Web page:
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Michigan Central Railroad
Logo
System map
Michigan Central Railroad (red) and New York Central system (orange) as of 1918
Locale Illinois, Indiana, Michigan, Ontario
Track gauge 4 ft 8+12 in (1,435 mm) (standard gauge)

The Michigan Central Railroad (reporting mark MC) was originally incorporated in 1846 to establish rail service between Detroit, Michigan and St. Joseph, Michigan. The railroad later operated in the states of Michigan, Indiana, and Illinois in the United States, and the province of Ontario in Canada. Starting in about 1867, the railroad was operated as part of the New York Central Railroad, which later became part of Penn Central and then Conrail. With the 1998 Conrail breakup, Norfolk Southern now owns much of the former Michigan Central trackage.

Contents

Genealogy[1]

  • Michigan Central Railroad
    • Battle Creek and Bay City Railroad 1889
    • Buchanan and St. Joseph River Railroad 1897
    • Central Railroad of Michigan 1846
      • Detroit and St. Joseph Railroad 1837
    • Detroit and Bay City Railroad 1881
    • Detroit and Charlevoix Railroad 1916
      • Frederick and Charlevoix Railroad 1901
    • Detroit River Tunnel Company Railroad 1918
    • Jackson, Lansing and Saginaw Railroad 1871
      • Amboy, Lansing and Traverse Bay Railroad 1866
      • Grand River Valley Railroad 1870
    • Joliet and Northern Indiana Railroad 1851
    • Kalamazoo and South Haven Railroad 1870
    • Michigan Air Line Railway 1870
    • Michigan Midland and Canada Railroad 1878
    • Saginaw Bay and Northwestern Railroad 1884
      • Pinconning Railroad 1879
        • Glencoe, Pinconning and Lake Shore Railroad 1878
    • St. Louis, Sturgis and Battle Creek Railroad 1889

History

The line between Detroit, Michigan and St. Joseph was originally planned in 1830 to provide freight service between Detroit and Chicago by train to St. Joseph and via boat service on to Chicago. The railroad actually began construction on May 18, 1836, starting at "King's Corner" in Detroit, which was the name by which the southeast corner of Jefferson and Woodward Avenue was then known. Note that this is not the location of Michigan Central Station, which apparently replaced this building.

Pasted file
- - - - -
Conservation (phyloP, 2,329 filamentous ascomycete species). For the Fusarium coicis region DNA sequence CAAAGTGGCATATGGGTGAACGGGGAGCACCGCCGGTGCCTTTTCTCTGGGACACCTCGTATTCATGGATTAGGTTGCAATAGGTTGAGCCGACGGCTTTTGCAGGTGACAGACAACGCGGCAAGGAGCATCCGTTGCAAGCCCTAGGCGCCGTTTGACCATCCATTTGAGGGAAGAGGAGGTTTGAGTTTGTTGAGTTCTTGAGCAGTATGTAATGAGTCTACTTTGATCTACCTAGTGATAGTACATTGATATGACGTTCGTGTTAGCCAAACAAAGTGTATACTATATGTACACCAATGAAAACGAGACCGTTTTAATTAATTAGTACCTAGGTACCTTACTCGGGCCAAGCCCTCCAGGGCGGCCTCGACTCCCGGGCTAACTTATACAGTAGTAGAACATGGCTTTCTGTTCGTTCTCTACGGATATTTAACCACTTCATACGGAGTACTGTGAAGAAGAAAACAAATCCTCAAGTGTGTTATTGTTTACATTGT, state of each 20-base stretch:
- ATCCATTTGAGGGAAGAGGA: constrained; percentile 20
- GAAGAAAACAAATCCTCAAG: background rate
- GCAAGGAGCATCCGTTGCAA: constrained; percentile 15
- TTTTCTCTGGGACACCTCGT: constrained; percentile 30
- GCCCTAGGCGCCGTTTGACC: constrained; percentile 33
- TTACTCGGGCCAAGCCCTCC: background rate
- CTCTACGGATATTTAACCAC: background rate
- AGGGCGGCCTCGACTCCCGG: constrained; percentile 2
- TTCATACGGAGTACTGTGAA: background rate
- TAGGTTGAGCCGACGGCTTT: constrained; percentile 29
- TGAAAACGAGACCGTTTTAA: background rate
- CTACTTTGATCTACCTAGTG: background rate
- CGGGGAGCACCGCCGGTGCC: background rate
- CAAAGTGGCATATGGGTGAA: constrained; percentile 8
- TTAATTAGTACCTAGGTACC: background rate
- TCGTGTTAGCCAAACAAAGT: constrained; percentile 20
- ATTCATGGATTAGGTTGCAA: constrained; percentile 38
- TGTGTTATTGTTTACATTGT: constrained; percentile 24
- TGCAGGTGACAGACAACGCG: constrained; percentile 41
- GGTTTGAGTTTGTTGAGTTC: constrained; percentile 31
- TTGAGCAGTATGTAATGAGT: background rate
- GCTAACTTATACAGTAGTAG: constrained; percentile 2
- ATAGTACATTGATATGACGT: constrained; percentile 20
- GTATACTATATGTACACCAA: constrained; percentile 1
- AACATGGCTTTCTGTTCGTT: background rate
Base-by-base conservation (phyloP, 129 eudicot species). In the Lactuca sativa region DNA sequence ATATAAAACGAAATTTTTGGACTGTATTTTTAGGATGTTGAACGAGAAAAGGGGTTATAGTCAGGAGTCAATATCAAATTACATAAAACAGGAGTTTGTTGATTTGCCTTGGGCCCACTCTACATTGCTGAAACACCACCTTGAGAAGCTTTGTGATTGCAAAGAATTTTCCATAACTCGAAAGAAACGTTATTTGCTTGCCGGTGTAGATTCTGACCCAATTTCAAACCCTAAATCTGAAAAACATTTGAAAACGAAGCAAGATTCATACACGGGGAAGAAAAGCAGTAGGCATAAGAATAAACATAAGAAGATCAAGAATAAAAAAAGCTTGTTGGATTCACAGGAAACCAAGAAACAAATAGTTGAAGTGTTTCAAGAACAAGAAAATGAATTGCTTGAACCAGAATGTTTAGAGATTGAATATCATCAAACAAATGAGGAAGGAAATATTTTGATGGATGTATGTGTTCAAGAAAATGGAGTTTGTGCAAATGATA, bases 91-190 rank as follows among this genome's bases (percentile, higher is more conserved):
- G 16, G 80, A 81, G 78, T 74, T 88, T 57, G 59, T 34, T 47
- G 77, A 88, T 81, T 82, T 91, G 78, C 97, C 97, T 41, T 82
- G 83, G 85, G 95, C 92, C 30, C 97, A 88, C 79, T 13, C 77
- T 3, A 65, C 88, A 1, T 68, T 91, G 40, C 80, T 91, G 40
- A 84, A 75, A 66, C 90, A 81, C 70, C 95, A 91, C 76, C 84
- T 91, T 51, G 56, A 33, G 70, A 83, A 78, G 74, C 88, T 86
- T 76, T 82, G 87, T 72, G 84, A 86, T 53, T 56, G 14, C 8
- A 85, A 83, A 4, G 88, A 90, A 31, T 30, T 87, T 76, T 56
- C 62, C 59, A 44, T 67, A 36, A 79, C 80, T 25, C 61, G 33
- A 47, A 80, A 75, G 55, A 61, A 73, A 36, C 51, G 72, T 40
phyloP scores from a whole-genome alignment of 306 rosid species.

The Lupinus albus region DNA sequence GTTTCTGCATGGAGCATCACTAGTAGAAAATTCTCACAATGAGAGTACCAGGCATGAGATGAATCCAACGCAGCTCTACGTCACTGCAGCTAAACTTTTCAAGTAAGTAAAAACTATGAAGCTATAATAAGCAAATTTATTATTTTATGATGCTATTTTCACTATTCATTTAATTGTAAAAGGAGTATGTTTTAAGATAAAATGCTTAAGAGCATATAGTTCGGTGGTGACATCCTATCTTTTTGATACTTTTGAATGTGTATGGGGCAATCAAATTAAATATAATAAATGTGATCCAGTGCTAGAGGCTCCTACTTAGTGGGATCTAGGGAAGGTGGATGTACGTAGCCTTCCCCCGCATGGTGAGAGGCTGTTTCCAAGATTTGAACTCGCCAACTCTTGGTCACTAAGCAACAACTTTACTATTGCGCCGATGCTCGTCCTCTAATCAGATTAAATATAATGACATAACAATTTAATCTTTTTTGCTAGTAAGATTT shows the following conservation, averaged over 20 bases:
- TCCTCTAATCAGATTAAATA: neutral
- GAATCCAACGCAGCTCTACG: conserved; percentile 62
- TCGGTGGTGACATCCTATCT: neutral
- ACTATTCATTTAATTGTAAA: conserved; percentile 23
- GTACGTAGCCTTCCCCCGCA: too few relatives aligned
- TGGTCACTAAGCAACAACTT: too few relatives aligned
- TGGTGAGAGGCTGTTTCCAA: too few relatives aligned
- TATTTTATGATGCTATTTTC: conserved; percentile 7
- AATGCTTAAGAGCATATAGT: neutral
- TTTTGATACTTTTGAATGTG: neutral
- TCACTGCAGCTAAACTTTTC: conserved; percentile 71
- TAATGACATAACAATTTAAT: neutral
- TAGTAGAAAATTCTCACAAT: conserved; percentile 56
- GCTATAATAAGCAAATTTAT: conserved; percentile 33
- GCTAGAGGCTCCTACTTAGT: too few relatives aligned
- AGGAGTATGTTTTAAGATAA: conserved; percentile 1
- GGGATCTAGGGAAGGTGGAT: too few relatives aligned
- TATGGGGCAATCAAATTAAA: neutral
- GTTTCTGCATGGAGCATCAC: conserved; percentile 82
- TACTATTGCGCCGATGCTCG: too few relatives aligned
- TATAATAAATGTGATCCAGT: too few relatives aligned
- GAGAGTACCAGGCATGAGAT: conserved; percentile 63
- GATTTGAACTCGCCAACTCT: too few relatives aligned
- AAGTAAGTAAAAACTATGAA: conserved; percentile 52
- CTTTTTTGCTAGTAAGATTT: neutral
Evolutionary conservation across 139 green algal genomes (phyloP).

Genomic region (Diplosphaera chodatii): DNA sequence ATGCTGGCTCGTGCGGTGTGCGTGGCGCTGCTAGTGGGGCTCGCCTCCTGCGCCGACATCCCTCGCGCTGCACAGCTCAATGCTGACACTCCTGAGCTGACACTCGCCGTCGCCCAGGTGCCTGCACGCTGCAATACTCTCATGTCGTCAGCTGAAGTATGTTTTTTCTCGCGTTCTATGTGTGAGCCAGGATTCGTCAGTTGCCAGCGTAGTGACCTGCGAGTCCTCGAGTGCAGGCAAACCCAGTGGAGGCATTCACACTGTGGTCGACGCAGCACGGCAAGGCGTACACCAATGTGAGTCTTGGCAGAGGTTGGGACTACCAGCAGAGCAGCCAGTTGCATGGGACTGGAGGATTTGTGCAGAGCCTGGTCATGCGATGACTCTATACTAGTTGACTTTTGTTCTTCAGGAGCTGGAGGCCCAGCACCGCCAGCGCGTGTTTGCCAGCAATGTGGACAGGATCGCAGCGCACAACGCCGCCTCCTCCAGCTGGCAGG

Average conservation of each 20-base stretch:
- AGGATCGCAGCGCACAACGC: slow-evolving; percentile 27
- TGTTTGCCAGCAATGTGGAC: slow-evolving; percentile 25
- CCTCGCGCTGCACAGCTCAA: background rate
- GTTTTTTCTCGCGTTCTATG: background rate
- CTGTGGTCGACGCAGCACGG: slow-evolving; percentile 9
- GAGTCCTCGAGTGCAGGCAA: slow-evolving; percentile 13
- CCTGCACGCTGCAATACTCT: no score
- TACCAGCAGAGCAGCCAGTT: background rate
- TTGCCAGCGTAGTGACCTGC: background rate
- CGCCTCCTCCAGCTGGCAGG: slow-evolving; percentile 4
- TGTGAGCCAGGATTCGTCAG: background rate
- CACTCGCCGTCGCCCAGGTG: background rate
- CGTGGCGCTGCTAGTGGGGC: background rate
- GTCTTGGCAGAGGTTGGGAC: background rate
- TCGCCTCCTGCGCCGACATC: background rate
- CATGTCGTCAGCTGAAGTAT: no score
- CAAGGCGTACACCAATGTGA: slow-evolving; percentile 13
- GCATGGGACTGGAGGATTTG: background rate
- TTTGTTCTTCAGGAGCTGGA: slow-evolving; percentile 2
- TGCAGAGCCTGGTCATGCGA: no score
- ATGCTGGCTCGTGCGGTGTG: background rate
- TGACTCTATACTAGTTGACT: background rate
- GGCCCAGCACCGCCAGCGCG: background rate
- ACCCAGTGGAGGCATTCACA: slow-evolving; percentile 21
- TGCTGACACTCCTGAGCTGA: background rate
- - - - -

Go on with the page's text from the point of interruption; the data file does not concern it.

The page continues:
The small private organization, known then as the "Detroit and St. Joseph Railroad", quickly ran into problems securing cheap land in the private market, and abandonment of the project was discussed. The City of Detroit invested $50,000 in the project. The State of Michigan bailed out the railroad in 1837 by purchasing it and investing $5,000,000. The now state-owned company was renamed the Central Railroad of Michigan.

By 1840 the railroad was again out of money and had only completed track between Detroit and Dexter, Michigan. In 1846 the state sold the railroad to the newly incorporated Michigan Central corporation for $2,000,000. By this time the railroad had reached Kalamazoo, Michigan, a distance 143.16 miles.[2]

The new private corporation had committed to complete the railroad with T rail of not less than sixty pounds to the yard and also to replace the poorly built rails between Kalamazoo and Detroit with similar quality rail, as the state-built rail was of low quality. The new owners met this obligation by building the rest of the line some 74.84 miles to the shores of Lake Michigan by 1849. However, rather than go to St. Joseph, instead they went to New Buffalo. This was because they had decided to extend the road all the way to Chicago.

This involved passing through two other states and getting leave from two state legislatures to do so. To facilitate this process, they bought the Joliet and Northern Indiana Railroad in 1851. Thus they reached Michigan City, Indiana by 1850 and completed the line to Chicago in 1852. The completed railroad was 270 miles in length.[2]

Passenger services

The Michigan Central Railroad operated passenger trains between Chicago and Detroit mostly. These trains ranged from locals to the Wolverine. Some trains were forwarded over the Canada Southern Railroad to Buffalo and New York City. While Michigan Central was an independent subsidiary of the New York Central System, passenger trains were staged from Illinois Central's Central Station as a tenant. When MC was formally merged into NYC in the 1950s, trains were re-deployed to NYC's LaSalle Street Station home, where other NYC trains such as the 20th Century Limited were staged. IC sued for breach of contract and won because the MC had a lease that ran for a few more years. The MC route to Porter, Indiana, is now mostly gone. The Kensington Interchange, shared with the South Shore Line, was cut out. These tracks now belong to Indiana Harbor Belt Railroad, and are overgrown stub tracks ending short of the interchange. Amtrak trains serving the Michigan Central Detroit line now use the former NYC to Porter, where they turn north on Michigan Central. Passenger equipment was mostly similar to that of parent New York Central System. Typically this meant a EMD E-series locomotive and Pullman-Standard lightweight rolling stock. Because General Motors was a large customer of Michigan Central, use of Alco or General Electric locomotives was less common.